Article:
(Bloomberg) -- Tableau Software Inc. is having to adjust to a new reality -- going from one of the fastest-growing data analysis software companies to one that may have bitten off more than it can chew.
The company’s stock, which topped $128 in July, closed at $37.22 on Feb. 8 after license revenue missed analysts’ estimates for the first time. Chief Executive Officer Christian Chabot blamed a weakening economy but is also taking responsibility for a mismanaged, rapid staff expansion that left some new sales employees under-trained and not selling enough.
"We are under no illusion it was all macro-economic," he said. "We’ve acknowledged that we wished sales productivity were higher.”
Now it’s up to Chabot to fix it even as he predicts a tough climate in 2016. In the first quarter, Tableau is forecasting sales of as much as $165 million, less than the $180 million analysts were estimating. The weakness in license revenue may indicate customers are slowing purchases and that Tableau is being hurt by rival products from the likes of Microsoft Corp.
"We do believe 2016 will be a year of belt-tightening and it’s going to be a fairly difficult year for information- technology spending," Chabot said in an interview in his office in Seattle’s Fremont neighborhood. "We have taken that into account in our forward investment plan."
Tableau plans a year of increased sales representative training, product education to make sure staff are familiar with their wares and better instruction for managers.
The 13-year old company, which Chabot said began to expand internationally later than it should have, added more than 1,000 employees over the past year -- almost half of them in sales and marketing -- more than a 50 percent increase in its workforce. Last year Tableau almost doubled the number of offices it has to 16. Now that pace will slow to about 30 percent growth in hiring, Chabot said.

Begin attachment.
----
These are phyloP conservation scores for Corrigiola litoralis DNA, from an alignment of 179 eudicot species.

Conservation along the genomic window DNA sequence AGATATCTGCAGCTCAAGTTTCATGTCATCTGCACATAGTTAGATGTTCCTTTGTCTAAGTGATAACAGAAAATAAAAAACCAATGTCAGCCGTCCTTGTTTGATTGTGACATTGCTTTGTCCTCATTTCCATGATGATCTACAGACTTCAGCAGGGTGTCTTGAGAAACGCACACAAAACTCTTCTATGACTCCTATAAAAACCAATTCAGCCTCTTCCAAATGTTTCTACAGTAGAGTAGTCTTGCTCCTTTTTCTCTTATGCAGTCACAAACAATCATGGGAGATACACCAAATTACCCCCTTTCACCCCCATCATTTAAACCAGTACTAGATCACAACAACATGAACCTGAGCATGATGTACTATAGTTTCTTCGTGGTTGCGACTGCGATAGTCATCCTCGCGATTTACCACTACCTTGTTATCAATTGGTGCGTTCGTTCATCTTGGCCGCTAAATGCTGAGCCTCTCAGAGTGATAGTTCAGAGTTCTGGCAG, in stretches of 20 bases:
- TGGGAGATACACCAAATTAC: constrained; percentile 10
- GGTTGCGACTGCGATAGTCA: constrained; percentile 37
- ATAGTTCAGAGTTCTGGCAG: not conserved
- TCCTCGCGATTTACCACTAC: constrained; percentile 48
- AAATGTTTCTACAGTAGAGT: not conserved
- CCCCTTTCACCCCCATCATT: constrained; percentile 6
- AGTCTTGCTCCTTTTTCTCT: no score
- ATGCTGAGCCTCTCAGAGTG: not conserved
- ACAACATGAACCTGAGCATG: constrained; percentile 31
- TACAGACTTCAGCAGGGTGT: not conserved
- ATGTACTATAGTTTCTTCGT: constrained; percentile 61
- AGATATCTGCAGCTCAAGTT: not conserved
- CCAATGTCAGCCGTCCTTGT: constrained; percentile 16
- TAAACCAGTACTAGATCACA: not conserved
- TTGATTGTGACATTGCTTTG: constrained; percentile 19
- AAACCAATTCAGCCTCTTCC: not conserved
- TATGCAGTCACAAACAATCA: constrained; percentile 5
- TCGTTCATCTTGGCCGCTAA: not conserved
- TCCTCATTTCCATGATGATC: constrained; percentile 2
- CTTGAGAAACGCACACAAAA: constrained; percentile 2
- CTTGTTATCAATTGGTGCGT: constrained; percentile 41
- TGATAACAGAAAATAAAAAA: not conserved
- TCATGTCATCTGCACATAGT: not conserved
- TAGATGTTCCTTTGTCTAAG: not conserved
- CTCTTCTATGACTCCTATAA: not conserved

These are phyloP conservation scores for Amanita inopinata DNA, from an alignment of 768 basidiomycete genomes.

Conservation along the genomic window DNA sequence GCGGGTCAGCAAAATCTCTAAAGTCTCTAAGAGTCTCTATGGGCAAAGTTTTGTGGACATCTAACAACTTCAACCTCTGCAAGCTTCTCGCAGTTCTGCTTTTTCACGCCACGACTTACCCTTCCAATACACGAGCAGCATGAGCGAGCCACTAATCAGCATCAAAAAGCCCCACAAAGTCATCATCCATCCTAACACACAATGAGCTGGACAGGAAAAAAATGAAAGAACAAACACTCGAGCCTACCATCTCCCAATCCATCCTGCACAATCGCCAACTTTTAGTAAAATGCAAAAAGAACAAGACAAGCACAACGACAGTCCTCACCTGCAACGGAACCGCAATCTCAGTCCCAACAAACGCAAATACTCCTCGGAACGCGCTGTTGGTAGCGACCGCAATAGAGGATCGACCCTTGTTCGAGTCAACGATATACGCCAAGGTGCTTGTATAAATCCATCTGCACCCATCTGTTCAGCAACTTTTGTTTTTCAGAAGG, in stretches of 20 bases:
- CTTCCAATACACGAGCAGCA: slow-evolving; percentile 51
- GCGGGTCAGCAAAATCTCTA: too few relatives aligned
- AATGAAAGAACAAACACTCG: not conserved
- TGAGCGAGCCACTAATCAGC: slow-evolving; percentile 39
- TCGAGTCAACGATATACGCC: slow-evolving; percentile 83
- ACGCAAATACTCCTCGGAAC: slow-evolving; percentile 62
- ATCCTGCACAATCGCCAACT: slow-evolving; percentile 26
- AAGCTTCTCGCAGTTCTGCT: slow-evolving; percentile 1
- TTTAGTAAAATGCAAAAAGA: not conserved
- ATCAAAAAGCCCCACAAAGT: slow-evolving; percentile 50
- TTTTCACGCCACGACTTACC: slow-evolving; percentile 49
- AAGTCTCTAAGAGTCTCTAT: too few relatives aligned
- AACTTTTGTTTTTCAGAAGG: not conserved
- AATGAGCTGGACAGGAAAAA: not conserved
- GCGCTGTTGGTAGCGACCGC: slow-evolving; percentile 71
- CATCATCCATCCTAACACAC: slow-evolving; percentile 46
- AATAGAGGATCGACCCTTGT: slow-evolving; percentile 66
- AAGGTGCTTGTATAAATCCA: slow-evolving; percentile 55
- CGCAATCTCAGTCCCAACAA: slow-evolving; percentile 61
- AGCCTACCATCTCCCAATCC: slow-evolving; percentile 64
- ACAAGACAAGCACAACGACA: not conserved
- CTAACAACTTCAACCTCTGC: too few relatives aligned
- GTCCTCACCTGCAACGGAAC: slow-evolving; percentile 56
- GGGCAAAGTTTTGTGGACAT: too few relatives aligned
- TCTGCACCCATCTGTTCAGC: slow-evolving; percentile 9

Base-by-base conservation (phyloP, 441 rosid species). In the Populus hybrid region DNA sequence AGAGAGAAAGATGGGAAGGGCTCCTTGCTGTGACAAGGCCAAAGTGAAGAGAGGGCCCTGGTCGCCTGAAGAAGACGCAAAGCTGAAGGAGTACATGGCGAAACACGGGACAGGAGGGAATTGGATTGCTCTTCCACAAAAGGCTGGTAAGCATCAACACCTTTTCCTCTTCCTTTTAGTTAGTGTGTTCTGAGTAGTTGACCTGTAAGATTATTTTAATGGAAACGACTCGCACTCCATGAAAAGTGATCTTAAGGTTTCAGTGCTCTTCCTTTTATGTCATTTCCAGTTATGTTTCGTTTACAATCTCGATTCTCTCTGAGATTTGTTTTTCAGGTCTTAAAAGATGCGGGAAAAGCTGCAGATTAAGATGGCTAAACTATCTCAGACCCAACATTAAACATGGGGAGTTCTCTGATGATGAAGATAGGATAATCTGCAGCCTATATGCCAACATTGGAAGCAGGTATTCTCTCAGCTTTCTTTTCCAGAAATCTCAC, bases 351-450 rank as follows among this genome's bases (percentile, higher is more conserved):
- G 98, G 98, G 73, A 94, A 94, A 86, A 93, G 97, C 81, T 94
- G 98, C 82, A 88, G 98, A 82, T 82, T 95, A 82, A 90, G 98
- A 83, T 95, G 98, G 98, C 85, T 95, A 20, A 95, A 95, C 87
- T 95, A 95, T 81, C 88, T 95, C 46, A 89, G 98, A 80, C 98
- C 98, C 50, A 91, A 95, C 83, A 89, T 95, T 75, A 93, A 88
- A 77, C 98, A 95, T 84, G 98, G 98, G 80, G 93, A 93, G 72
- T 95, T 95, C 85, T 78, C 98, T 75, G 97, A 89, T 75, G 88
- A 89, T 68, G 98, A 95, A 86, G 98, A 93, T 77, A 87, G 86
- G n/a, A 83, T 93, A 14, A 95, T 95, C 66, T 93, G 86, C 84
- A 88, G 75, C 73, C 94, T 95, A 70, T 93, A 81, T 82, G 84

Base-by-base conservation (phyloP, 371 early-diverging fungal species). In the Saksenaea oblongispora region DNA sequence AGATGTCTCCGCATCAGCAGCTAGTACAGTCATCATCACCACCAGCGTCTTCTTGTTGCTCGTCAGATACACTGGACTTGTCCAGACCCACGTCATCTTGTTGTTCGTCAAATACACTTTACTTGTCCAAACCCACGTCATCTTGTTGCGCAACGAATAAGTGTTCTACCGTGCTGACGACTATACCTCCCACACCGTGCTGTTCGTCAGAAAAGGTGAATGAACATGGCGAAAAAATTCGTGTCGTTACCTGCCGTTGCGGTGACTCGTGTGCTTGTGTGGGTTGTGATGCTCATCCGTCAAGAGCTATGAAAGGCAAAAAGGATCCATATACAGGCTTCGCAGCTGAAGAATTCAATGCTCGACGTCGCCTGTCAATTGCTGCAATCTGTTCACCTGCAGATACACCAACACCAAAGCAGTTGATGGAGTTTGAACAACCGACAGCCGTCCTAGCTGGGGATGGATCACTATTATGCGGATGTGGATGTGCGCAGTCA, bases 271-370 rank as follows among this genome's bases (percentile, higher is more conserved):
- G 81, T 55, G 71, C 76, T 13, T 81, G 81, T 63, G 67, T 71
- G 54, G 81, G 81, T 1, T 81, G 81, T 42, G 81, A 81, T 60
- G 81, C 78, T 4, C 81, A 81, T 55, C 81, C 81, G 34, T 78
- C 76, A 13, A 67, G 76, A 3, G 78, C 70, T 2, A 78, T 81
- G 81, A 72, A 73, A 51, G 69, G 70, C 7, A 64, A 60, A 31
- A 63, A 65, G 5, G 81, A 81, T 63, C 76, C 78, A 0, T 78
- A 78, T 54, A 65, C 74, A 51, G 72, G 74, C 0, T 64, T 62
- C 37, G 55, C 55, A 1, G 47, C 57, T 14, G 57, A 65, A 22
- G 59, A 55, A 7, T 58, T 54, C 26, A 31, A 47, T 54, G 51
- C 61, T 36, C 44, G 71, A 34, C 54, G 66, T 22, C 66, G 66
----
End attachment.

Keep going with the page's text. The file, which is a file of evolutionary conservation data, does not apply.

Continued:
Tableau boosted revenue by 78 percent in 2014 and 58 percent in 2015. This year that pace will slow to a 29 percent increase, according to analysts polled by Bloomberg. The rapid growth in previous years led the company to hire just as quickly.
"Tableau has been in a hypergrowth mode," Chabot said. "That brings with it great opportunity and also inherent difficulties. We do feel we have a large number of sales staff who could be more optimally productive, who need more training, who have some execution issues."
Some analysts worry the issues are bigger than just fixing the sales force. Tableau is shifting to a cloud version of its software, which is sold as an annual subscription, but customers for that product stand at just over 3,000 out of Tableau’s 39,000 clients. At the same time, rivals including Microsoft and Salesforce.com Inc. are focused on analysis tools for the cloud, and market leader Amazon.com Inc. has announced plans for a product too.
While Tableau is shifting to software delivered over the Web, its heavy reliance on licensing for now will weigh on the company amid a climate of spending cuts, since subscriptions often perform better than selling the software outright, said Bloomberg Intelligence analyst Mandeep Singh.
"You can’t be a high growth company in this environment and rely on a license model," he said. "It’s the nature of a license model that whenever things go bad in the economy, people are more careful about buying software licenses because you are buying everything up front."
Lagging in Mobile
Another hurdle is catching up in mobile. Tableau only just added a mobile product in the past quarter -- Chabot wishes they’d had one sooner because that did hurt them with some customers.
Tableau was early to the market for data analysis and still has the easiest-to-use option, much beloved by academics and people analyzing internal company applications and data, said Singh. But rivals are trying to catch up quickly, making it imperative for Tableau to spend the year innovating and not just selling better.
"This space is very competitive," Singh said. "Tableau had a head start, but everyone will catch up."
To contact the reporter on this story: Dina Bass in Seattle at email@example.com To contact the editors responsible for this story: Jillian Ward at firstname.lastname@example.org Molly Schuetz, Reed Stevenson
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